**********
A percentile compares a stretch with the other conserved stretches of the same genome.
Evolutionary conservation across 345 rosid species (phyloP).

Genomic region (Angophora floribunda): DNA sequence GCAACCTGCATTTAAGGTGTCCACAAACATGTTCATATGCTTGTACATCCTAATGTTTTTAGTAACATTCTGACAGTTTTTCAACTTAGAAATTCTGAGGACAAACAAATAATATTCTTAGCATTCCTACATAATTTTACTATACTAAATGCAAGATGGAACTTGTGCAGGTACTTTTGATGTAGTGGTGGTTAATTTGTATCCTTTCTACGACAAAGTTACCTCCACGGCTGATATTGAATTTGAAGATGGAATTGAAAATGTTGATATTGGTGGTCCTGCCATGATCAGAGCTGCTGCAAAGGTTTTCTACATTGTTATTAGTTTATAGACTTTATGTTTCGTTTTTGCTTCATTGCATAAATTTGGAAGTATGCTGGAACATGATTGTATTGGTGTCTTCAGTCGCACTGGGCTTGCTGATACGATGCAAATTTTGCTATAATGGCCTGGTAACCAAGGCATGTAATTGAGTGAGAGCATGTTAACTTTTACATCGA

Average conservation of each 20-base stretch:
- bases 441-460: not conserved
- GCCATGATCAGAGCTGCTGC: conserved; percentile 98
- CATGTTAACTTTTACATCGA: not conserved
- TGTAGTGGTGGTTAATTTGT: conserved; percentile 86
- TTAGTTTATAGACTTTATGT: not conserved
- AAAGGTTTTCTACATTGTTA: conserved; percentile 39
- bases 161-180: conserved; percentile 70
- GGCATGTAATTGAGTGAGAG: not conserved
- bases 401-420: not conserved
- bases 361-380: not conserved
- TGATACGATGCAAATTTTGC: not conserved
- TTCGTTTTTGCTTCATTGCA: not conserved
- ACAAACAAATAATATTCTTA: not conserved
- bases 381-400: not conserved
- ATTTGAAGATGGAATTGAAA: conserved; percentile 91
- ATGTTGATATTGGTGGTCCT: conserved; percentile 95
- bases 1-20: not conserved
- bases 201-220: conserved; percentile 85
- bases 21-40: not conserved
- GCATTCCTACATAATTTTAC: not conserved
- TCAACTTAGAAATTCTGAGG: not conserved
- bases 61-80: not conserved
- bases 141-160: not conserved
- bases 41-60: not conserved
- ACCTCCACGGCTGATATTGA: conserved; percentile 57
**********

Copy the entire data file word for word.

A percentile compares a stretch with the other conserved stretches of the same genome.
Evolutionary conservation across 345 rosid species (phyloP).

Genomic region (Angophora floribunda): DNA sequence GCAACCTGCATTTAAGGTGTCCACAAACATGTTCATATGCTTGTACATCCTAATGTTTTTAGTAACATTCTGACAGTTTTTCAACTTAGAAATTCTGAGGACAAACAAATAATATTCTTAGCATTCCTACATAATTTTACTATACTAAATGCAAGATGGAACTTGTGCAGGTACTTTTGATGTAGTGGTGGTTAATTTGTATCCTTTCTACGACAAAGTTACCTCCACGGCTGATATTGAATTTGAAGATGGAATTGAAAATGTTGATATTGGTGGTCCTGCCATGATCAGAGCTGCTGCAAAGGTTTTCTACATTGTTATTAGTTTATAGACTTTATGTTTCGTTTTTGCTTCATTGCATAAATTTGGAAGTATGCTGGAACATGATTGTATTGGTGTCTTCAGTCGCACTGGGCTTGCTGATACGATGCAAATTTTGCTATAATGGCCTGGTAACCAAGGCATGTAATTGAGTGAGAGCATGTTAACTTTTACATCGA

Average conservation of each 20-base stretch:
- bases 441-460: not conserved
- GCCATGATCAGAGCTGCTGC: conserved; percentile 98
- CATGTTAACTTTTACATCGA: not conserved
- TGTAGTGGTGGTTAATTTGT: conserved; percentile 86
- TTAGTTTATAGACTTTATGT: not conserved
- AAAGGTTTTCTACATTGTTA: conserved; percentile 39
- bases 161-180: conserved; percentile 70
- GGCATGTAATTGAGTGAGAG: not conserved
- bases 401-420: not conserved
- bases 361-380: not conserved
- TGATACGATGCAAATTTTGC: not conserved
- TTCGTTTTTGCTTCATTGCA: not conserved
- ACAAACAAATAATATTCTTA: not conserved
- bases 381-400: not conserved
- ATTTGAAGATGGAATTGAAA: conserved; percentile 91
- ATGTTGATATTGGTGGTCCT: conserved; percentile 95
- bases 1-20: not conserved
- bases 201-220: conserved; percentile 85
- bases 21-40: not conserved
- GCATTCCTACATAATTTTAC: not conserved
- TCAACTTAGAAATTCTGAGG: not conserved
- bases 61-80: not conserved
- bases 141-160: not conserved
- bases 41-60: not conserved
- ACCTCCACGGCTGATATTGA: conserved; percentile 57